Investing is not easy. You may fail to get the results you expect if you pick the wrong stock, take on too much risk, over-trade, or fail due to many other factors. Even then, if you follow a passive strategy to track the market, you results could be derailed by shifting strategy at the wrong time due to fear or greed, or by excessive fees. Shelves have been filled with books on advice for being a better investor. Television channels are devoted to investment news. It’s pretty clear that beating the market consistently is not easy.
However, like the drunk looking for his keys, who decides to look under a streetlight rather than where he actually lost them (because that’s where the light is best), investors spending time on developing and monitoring complex investment strategies may be missing an opportunity to simply be smarter about their taxes. Investors are constantly looking for ways to achieve a better return, but being smarter about taxes may be an opportunity to help returns that is hiding in plain sight and I would argue that compared to beating the stock market, it’s far easier and more reliable.
Before I start on the details, the goal of this article is not to discuss complicated offshore tax havens, highly paid tax lawyers and accountants or other potentially questionable and expensive tax practises. The goal is to use tax rules that have been set up to help and promote long-term saving. So the topics here involve working with the tax code, rather than finding more obscure loopholes.
Holding On For Long Term Gains
One of the easiest tax benefits to take advantage of is to hold investments for more than 1 year. Typically investments such as stocks and bonds are taxed at the same rate as your income if held for a year or less.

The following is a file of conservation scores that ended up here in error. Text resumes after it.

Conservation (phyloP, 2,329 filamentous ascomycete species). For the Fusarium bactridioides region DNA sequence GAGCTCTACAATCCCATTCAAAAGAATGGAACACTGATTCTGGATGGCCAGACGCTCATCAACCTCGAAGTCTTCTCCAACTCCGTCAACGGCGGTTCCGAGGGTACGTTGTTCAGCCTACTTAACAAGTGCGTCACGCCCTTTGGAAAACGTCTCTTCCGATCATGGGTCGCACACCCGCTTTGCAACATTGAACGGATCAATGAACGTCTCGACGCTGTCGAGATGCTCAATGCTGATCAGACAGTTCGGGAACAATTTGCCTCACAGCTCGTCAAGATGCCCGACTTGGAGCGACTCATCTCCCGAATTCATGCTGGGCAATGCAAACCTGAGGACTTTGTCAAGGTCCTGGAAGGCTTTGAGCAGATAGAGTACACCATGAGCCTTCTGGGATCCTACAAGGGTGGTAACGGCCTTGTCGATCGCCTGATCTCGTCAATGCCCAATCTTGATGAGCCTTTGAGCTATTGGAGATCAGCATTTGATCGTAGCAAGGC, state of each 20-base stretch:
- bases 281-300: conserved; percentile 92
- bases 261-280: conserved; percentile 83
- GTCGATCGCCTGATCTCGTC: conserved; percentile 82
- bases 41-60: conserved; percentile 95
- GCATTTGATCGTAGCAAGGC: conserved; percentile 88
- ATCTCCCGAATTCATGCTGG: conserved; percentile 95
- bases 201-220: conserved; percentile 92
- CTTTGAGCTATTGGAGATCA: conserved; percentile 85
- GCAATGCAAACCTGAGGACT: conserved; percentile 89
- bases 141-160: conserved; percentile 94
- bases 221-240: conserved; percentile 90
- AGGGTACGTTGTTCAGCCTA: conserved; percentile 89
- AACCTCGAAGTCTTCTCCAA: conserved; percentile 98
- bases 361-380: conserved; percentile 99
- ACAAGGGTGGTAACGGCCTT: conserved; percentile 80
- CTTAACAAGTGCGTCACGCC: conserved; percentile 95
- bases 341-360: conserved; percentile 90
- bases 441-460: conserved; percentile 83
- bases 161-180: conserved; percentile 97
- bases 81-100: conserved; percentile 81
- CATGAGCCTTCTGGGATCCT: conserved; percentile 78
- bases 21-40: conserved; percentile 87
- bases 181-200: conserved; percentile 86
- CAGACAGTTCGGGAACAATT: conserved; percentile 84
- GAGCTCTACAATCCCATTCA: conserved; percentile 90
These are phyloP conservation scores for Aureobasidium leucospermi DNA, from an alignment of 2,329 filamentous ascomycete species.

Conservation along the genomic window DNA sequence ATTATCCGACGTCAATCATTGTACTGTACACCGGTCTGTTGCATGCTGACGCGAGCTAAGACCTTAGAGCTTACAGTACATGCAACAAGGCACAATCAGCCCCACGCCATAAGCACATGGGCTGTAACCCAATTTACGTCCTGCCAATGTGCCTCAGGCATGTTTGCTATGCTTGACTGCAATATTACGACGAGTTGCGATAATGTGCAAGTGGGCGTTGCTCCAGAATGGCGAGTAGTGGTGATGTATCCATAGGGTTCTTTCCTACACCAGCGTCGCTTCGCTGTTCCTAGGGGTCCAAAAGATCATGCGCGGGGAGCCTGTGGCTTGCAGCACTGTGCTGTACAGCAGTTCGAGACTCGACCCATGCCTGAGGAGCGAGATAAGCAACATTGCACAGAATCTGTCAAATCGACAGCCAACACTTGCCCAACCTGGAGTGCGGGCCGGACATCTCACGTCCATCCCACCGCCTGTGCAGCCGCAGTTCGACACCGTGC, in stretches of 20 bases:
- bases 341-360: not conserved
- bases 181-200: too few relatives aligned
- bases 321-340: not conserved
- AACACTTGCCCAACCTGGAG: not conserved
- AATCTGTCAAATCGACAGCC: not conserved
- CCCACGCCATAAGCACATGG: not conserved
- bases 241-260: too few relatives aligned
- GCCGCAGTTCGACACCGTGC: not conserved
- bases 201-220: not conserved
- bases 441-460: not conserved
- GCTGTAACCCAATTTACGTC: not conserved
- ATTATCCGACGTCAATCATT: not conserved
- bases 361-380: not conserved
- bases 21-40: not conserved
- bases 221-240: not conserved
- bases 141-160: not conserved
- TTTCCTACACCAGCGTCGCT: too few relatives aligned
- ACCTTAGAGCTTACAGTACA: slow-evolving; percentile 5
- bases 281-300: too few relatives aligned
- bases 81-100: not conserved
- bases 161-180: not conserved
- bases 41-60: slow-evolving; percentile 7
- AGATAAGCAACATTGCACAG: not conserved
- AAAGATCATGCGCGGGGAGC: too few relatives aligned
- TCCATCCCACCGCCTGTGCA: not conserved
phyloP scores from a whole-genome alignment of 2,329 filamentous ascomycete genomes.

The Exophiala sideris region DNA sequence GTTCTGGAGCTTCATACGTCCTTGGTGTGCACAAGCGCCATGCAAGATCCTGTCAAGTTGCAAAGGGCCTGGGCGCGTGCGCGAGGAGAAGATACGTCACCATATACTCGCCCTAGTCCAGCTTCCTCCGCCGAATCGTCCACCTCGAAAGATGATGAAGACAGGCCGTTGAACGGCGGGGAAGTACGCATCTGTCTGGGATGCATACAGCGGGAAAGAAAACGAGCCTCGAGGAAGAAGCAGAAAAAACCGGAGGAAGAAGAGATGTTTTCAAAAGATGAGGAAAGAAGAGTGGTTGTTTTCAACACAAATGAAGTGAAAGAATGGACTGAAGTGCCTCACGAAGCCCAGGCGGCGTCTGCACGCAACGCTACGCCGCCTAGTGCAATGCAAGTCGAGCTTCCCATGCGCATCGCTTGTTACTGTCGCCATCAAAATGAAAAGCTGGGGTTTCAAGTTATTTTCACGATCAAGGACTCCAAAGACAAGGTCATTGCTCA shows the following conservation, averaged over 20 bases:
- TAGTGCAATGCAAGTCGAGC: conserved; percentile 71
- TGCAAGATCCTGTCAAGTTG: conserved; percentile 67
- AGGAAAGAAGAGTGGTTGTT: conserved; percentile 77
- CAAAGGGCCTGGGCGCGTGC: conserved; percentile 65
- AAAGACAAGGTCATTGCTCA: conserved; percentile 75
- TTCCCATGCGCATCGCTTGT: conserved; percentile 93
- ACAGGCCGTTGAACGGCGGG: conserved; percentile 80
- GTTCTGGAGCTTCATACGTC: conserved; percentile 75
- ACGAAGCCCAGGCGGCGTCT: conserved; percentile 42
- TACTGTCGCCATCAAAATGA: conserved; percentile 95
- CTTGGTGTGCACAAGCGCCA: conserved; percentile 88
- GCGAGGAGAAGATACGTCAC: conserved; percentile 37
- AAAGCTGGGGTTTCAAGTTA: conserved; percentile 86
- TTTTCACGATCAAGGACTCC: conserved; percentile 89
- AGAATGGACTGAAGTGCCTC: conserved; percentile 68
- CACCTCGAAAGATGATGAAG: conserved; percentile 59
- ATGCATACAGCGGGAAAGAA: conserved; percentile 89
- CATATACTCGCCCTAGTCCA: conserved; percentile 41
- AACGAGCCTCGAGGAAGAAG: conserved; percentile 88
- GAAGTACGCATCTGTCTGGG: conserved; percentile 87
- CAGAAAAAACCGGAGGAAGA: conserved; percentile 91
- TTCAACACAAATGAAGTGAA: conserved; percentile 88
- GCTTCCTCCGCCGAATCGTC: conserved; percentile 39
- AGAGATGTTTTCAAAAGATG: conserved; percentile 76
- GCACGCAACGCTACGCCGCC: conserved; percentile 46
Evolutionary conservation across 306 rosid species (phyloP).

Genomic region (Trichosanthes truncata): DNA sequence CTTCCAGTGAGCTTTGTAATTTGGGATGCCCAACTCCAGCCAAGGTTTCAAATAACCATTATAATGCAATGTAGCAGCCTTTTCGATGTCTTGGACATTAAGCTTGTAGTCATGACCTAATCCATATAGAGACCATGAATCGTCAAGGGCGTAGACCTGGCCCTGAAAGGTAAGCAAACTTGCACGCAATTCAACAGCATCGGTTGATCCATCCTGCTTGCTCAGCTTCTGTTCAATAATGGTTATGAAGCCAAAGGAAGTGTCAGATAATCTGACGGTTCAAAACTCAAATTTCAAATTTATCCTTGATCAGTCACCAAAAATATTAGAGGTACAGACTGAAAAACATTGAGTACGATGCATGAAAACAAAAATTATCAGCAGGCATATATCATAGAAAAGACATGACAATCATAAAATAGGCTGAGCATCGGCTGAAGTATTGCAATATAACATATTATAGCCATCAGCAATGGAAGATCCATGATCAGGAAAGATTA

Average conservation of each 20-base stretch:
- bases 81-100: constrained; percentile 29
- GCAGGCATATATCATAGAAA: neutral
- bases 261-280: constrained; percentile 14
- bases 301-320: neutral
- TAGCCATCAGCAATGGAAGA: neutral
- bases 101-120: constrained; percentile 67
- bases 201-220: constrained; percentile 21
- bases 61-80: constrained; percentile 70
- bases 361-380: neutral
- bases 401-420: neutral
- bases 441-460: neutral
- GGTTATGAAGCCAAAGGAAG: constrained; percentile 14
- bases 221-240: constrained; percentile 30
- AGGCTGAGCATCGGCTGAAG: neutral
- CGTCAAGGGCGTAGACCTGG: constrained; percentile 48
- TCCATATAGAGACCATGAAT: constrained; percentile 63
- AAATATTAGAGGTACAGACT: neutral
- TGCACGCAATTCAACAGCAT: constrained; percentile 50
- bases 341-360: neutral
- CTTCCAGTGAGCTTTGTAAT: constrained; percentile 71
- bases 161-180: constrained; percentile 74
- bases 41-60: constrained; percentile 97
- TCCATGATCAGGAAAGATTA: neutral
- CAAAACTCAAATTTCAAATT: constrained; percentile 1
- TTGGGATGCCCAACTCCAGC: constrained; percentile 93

However, if you hold many investments for over a year they are taxed at the long-term capital gains rate. This can make a big difference: if you earn 10% on an investment and pay tax at 35%, then your post-tax return is 6.5%., But, if what you earn qualifies as a long-term gain, then your post-tax return is 8.5% — that’s a material difference, most tax brackets pay a 15% rate of capital of gains tax. Even better, if you’re in the 10% or 15% income tax bracket your long term capital gains rate can be 0%. If you’re paying the top rate of tax, your long-term capital gains tax rate is generally 20%.
Of course, much depends on your investment strategy, but if you have stocks or bonds that you expect you can hold for over a year with similar return prospects, then it may make sense to do so. Note that other assets including coins, art, collectibles and small business stock typically receive different tax treatment and all tax rates are based on the 2015 rates and code, which could change. Waiting for a long-term gain may require a little more patience, but it can be a simple way to improve the returns you receive. Of course, this only helps with gains; if you’ve lost money, there isn’t necessarily a tax benefit to holding the investment. In fact, using a strategy of tax loss harvesting can be helpful.
If you are saving for a particular purpose, there may well be a tax-efficient way to do it. Saving for retirement is the most obvious category – 401(k) plans, 457 plans, 403(b) and the TSP are all set up to help you save for retirement.
Typically you don’t avoid taxes entirely with these plans, but instead defer them, potentially over decades, which can be a big help. Often when you contribute money to a pension the funds can be contributed pre-tax and grow tax-free.
How much does this matter? Well, assume you pay tax at 30% and have an investment that pays 5% interest a year. After 20 years you’d have over $26,000 if saving via a pension, and just under $14,000 if saving in a taxable account. That’s a big difference.
Now, there is a slight catch in that typically tax must be paid on withdrawals in retirement — but at that time many Americans are in a lower tax bracket. Furthermore, in the example above, even if the investor paid 30% tax at the end of the period, they’d end up with over $18,000 or a third more than the investor that didn’t save through a tax-efficient plan – this is due to the benefits of tax-free compounding.
These investments only work if you are saving for the intended goal; if you use the money for something other than retirement, there are typically penalties as well as taxes, and of course the details and US tax rates could change.
Nonetheless, today, if you’re saving for retirement, using a tax-efficient retirement account could improve your outcomes because of the tax efficiency. Depending on your income level, a Traditional IRA may offer a similar benefit, but higher income Americans may not qualify to make initial contributions tax-free which reduces some of the attraction.